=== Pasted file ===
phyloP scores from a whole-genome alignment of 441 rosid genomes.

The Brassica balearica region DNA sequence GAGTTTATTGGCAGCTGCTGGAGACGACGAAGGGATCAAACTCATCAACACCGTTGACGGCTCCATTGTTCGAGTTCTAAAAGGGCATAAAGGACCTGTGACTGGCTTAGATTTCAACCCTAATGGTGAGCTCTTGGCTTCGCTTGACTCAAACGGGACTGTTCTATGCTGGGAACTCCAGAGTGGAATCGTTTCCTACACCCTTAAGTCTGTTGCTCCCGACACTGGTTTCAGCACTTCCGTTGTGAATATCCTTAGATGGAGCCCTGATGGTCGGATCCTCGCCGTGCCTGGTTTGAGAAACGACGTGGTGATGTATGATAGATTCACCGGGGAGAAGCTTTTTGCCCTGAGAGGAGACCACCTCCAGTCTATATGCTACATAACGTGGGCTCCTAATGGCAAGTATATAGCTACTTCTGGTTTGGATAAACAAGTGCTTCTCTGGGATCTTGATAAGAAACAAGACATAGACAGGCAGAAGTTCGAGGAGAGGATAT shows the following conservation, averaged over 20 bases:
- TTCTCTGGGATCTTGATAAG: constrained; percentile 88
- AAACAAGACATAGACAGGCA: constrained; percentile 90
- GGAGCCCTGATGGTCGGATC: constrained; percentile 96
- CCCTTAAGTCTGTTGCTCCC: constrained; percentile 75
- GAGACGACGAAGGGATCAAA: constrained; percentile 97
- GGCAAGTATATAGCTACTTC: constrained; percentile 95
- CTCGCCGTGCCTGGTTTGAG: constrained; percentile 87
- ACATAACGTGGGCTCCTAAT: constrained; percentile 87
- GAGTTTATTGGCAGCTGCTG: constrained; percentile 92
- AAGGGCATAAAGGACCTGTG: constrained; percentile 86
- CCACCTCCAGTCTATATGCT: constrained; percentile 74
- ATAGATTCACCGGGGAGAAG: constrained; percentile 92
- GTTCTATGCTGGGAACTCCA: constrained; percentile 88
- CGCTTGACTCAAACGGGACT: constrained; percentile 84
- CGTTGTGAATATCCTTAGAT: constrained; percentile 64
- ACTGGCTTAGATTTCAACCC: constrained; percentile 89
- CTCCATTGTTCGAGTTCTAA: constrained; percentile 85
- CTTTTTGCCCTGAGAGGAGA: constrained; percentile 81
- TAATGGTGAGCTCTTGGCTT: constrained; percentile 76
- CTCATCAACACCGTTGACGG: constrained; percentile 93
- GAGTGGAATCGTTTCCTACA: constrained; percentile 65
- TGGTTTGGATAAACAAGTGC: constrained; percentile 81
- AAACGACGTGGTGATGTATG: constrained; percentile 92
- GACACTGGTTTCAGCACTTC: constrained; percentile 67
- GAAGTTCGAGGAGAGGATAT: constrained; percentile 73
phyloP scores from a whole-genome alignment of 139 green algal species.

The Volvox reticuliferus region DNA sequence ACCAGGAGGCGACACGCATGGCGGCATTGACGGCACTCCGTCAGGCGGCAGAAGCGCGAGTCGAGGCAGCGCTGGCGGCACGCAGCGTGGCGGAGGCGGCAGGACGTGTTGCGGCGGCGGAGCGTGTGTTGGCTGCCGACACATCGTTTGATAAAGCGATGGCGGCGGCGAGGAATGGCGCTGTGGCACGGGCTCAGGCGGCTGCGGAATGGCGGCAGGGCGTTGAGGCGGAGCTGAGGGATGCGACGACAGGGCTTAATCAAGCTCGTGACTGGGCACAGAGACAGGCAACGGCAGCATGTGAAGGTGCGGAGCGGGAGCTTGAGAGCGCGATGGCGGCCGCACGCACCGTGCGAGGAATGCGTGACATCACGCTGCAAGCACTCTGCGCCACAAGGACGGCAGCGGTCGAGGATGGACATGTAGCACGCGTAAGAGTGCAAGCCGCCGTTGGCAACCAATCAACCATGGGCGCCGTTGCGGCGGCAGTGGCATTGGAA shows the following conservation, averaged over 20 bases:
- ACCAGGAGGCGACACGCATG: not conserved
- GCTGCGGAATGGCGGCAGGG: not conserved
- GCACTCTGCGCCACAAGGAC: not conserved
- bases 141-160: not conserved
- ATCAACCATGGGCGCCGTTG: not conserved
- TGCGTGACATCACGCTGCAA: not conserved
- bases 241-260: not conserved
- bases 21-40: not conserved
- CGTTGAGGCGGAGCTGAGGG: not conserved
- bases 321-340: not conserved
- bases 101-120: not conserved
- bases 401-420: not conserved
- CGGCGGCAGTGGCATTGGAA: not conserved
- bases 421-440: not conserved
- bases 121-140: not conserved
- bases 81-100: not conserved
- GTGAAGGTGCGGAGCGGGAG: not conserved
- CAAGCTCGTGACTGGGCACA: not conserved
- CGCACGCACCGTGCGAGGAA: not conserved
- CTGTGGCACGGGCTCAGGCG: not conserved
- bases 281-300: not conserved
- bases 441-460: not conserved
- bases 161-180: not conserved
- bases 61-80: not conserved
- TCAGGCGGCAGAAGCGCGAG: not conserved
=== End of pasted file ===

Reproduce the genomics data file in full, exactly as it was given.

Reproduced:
phyloP scores from a whole-genome alignment of 441 rosid genomes.

The Brassica balearica region DNA sequence GAGTTTATTGGCAGCTGCTGGAGACGACGAAGGGATCAAACTCATCAACACCGTTGACGGCTCCATTGTTCGAGTTCTAAAAGGGCATAAAGGACCTGTGACTGGCTTAGATTTCAACCCTAATGGTGAGCTCTTGGCTTCGCTTGACTCAAACGGGACTGTTCTATGCTGGGAACTCCAGAGTGGAATCGTTTCCTACACCCTTAAGTCTGTTGCTCCCGACACTGGTTTCAGCACTTCCGTTGTGAATATCCTTAGATGGAGCCCTGATGGTCGGATCCTCGCCGTGCCTGGTTTGAGAAACGACGTGGTGATGTATGATAGATTCACCGGGGAGAAGCTTTTTGCCCTGAGAGGAGACCACCTCCAGTCTATATGCTACATAACGTGGGCTCCTAATGGCAAGTATATAGCTACTTCTGGTTTGGATAAACAAGTGCTTCTCTGGGATCTTGATAAGAAACAAGACATAGACAGGCAGAAGTTCGAGGAGAGGATAT shows the following conservation, averaged over 20 bases:
- TTCTCTGGGATCTTGATAAG: constrained; percentile 88
- AAACAAGACATAGACAGGCA: constrained; percentile 90
- GGAGCCCTGATGGTCGGATC: constrained; percentile 96
- CCCTTAAGTCTGTTGCTCCC: constrained; percentile 75
- GAGACGACGAAGGGATCAAA: constrained; percentile 97
- GGCAAGTATATAGCTACTTC: constrained; percentile 95
- CTCGCCGTGCCTGGTTTGAG: constrained; percentile 87
- ACATAACGTGGGCTCCTAAT: constrained; percentile 87
- GAGTTTATTGGCAGCTGCTG: constrained; percentile 92
- AAGGGCATAAAGGACCTGTG: constrained; percentile 86
- CCACCTCCAGTCTATATGCT: constrained; percentile 74
- ATAGATTCACCGGGGAGAAG: constrained; percentile 92
- GTTCTATGCTGGGAACTCCA: constrained; percentile 88
- CGCTTGACTCAAACGGGACT: constrained; percentile 84
- CGTTGTGAATATCCTTAGAT: constrained; percentile 64
- ACTGGCTTAGATTTCAACCC: constrained; percentile 89
- CTCCATTGTTCGAGTTCTAA: constrained; percentile 85
- CTTTTTGCCCTGAGAGGAGA: constrained; percentile 81
- TAATGGTGAGCTCTTGGCTT: constrained; percentile 76
- CTCATCAACACCGTTGACGG: constrained; percentile 93
- GAGTGGAATCGTTTCCTACA: constrained; percentile 65
- TGGTTTGGATAAACAAGTGC: constrained; percentile 81
- AAACGACGTGGTGATGTATG: constrained; percentile 92
- GACACTGGTTTCAGCACTTC: constrained; percentile 67
- GAAGTTCGAGGAGAGGATAT: constrained; percentile 73
phyloP scores from a whole-genome alignment of 139 green algal species.

The Volvox reticuliferus region DNA sequence ACCAGGAGGCGACACGCATGGCGGCATTGACGGCACTCCGTCAGGCGGCAGAAGCGCGAGTCGAGGCAGCGCTGGCGGCACGCAGCGTGGCGGAGGCGGCAGGACGTGTTGCGGCGGCGGAGCGTGTGTTGGCTGCCGACACATCGTTTGATAAAGCGATGGCGGCGGCGAGGAATGGCGCTGTGGCACGGGCTCAGGCGGCTGCGGAATGGCGGCAGGGCGTTGAGGCGGAGCTGAGGGATGCGACGACAGGGCTTAATCAAGCTCGTGACTGGGCACAGAGACAGGCAACGGCAGCATGTGAAGGTGCGGAGCGGGAGCTTGAGAGCGCGATGGCGGCCGCACGCACCGTGCGAGGAATGCGTGACATCACGCTGCAAGCACTCTGCGCCACAAGGACGGCAGCGGTCGAGGATGGACATGTAGCACGCGTAAGAGTGCAAGCCGCCGTTGGCAACCAATCAACCATGGGCGCCGTTGCGGCGGCAGTGGCATTGGAA shows the following conservation, averaged over 20 bases:
- ACCAGGAGGCGACACGCATG: not conserved
- GCTGCGGAATGGCGGCAGGG: not conserved
- GCACTCTGCGCCACAAGGAC: not conserved
- bases 141-160: not conserved
- ATCAACCATGGGCGCCGTTG: not conserved
- TGCGTGACATCACGCTGCAA: not conserved
- bases 241-260: not conserved
- bases 21-40: not conserved
- CGTTGAGGCGGAGCTGAGGG: not conserved
- bases 321-340: not conserved
- bases 101-120: not conserved
- bases 401-420: not conserved
- CGGCGGCAGTGGCATTGGAA: not conserved
- bases 421-440: not conserved
- bases 121-140: not conserved
- bases 81-100: not conserved
- GTGAAGGTGCGGAGCGGGAG: not conserved
- CAAGCTCGTGACTGGGCACA: not conserved
- CGCACGCACCGTGCGAGGAA: not conserved
- CTGTGGCACGGGCTCAGGCG: not conserved
- bases 281-300: not conserved
- bases 441-460: not conserved
- bases 161-180: not conserved
- bases 61-80: not conserved
- TCAGGCGGCAGAAGCGCGAG: not conserved